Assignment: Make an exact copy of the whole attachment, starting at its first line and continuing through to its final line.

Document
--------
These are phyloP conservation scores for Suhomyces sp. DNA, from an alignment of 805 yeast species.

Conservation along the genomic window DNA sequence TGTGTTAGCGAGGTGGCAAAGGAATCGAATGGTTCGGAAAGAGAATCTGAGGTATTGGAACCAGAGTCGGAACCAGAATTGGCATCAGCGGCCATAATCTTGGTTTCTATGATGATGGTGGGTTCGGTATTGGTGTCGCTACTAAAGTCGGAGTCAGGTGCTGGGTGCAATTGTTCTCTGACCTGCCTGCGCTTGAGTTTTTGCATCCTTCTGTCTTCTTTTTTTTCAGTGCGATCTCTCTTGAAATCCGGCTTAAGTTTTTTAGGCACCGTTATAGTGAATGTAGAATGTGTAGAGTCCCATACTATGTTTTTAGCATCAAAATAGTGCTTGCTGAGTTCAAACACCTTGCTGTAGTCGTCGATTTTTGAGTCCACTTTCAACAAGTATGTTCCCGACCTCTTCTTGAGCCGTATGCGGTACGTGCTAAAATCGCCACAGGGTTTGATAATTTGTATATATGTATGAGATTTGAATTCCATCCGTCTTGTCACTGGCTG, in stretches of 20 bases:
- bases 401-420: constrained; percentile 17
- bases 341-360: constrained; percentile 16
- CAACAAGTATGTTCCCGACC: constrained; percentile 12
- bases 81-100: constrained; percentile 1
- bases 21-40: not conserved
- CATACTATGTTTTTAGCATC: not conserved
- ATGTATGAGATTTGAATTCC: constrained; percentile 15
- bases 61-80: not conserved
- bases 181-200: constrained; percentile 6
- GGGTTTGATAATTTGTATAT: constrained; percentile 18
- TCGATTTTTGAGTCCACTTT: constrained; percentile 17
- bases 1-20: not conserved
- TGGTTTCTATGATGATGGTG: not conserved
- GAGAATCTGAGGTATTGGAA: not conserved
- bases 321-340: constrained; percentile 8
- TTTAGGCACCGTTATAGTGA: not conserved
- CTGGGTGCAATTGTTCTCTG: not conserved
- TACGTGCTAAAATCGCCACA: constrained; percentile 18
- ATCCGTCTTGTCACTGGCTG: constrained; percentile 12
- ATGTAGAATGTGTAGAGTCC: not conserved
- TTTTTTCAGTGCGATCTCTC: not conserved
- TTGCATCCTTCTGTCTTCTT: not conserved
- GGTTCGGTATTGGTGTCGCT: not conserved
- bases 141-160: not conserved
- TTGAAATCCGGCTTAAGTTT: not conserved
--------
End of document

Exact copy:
These are phyloP conservation scores for Suhomyces sp. DNA, from an alignment of 805 yeast species.

Conservation along the genomic window DNA sequence TGTGTTAGCGAGGTGGCAAAGGAATCGAATGGTTCGGAAAGAGAATCTGAGGTATTGGAACCAGAGTCGGAACCAGAATTGGCATCAGCGGCCATAATCTTGGTTTCTATGATGATGGTGGGTTCGGTATTGGTGTCGCTACTAAAGTCGGAGTCAGGTGCTGGGTGCAATTGTTCTCTGACCTGCCTGCGCTTGAGTTTTTGCATCCTTCTGTCTTCTTTTTTTTCAGTGCGATCTCTCTTGAAATCCGGCTTAAGTTTTTTAGGCACCGTTATAGTGAATGTAGAATGTGTAGAGTCCCATACTATGTTTTTAGCATCAAAATAGTGCTTGCTGAGTTCAAACACCTTGCTGTAGTCGTCGATTTTTGAGTCCACTTTCAACAAGTATGTTCCCGACCTCTTCTTGAGCCGTATGCGGTACGTGCTAAAATCGCCACAGGGTTTGATAATTTGTATATATGTATGAGATTTGAATTCCATCCGTCTTGTCACTGGCTG, in stretches of 20 bases:
- bases 401-420: constrained; percentile 17
- bases 341-360: constrained; percentile 16
- CAACAAGTATGTTCCCGACC: constrained; percentile 12
- bases 81-100: constrained; percentile 1
- bases 21-40: not conserved
- CATACTATGTTTTTAGCATC: not conserved
- ATGTATGAGATTTGAATTCC: constrained; percentile 15
- bases 61-80: not conserved
- bases 181-200: constrained; percentile 6
- GGGTTTGATAATTTGTATAT: constrained; percentile 18
- TCGATTTTTGAGTCCACTTT: constrained; percentile 17
- bases 1-20: not conserved
- TGGTTTCTATGATGATGGTG: not conserved
- GAGAATCTGAGGTATTGGAA: not conserved
- bases 321-340: constrained; percentile 8
- TTTAGGCACCGTTATAGTGA: not conserved
- CTGGGTGCAATTGTTCTCTG: not conserved
- TACGTGCTAAAATCGCCACA: constrained; percentile 18
- ATCCGTCTTGTCACTGGCTG: constrained; percentile 12
- ATGTAGAATGTGTAGAGTCC: not conserved
- TTTTTTCAGTGCGATCTCTC: not conserved
- TTGCATCCTTCTGTCTTCTT: not conserved
- GGTTCGGTATTGGTGTCGCT: not conserved
- bases 141-160: not conserved
- TTGAAATCCGGCTTAAGTTT: not conserved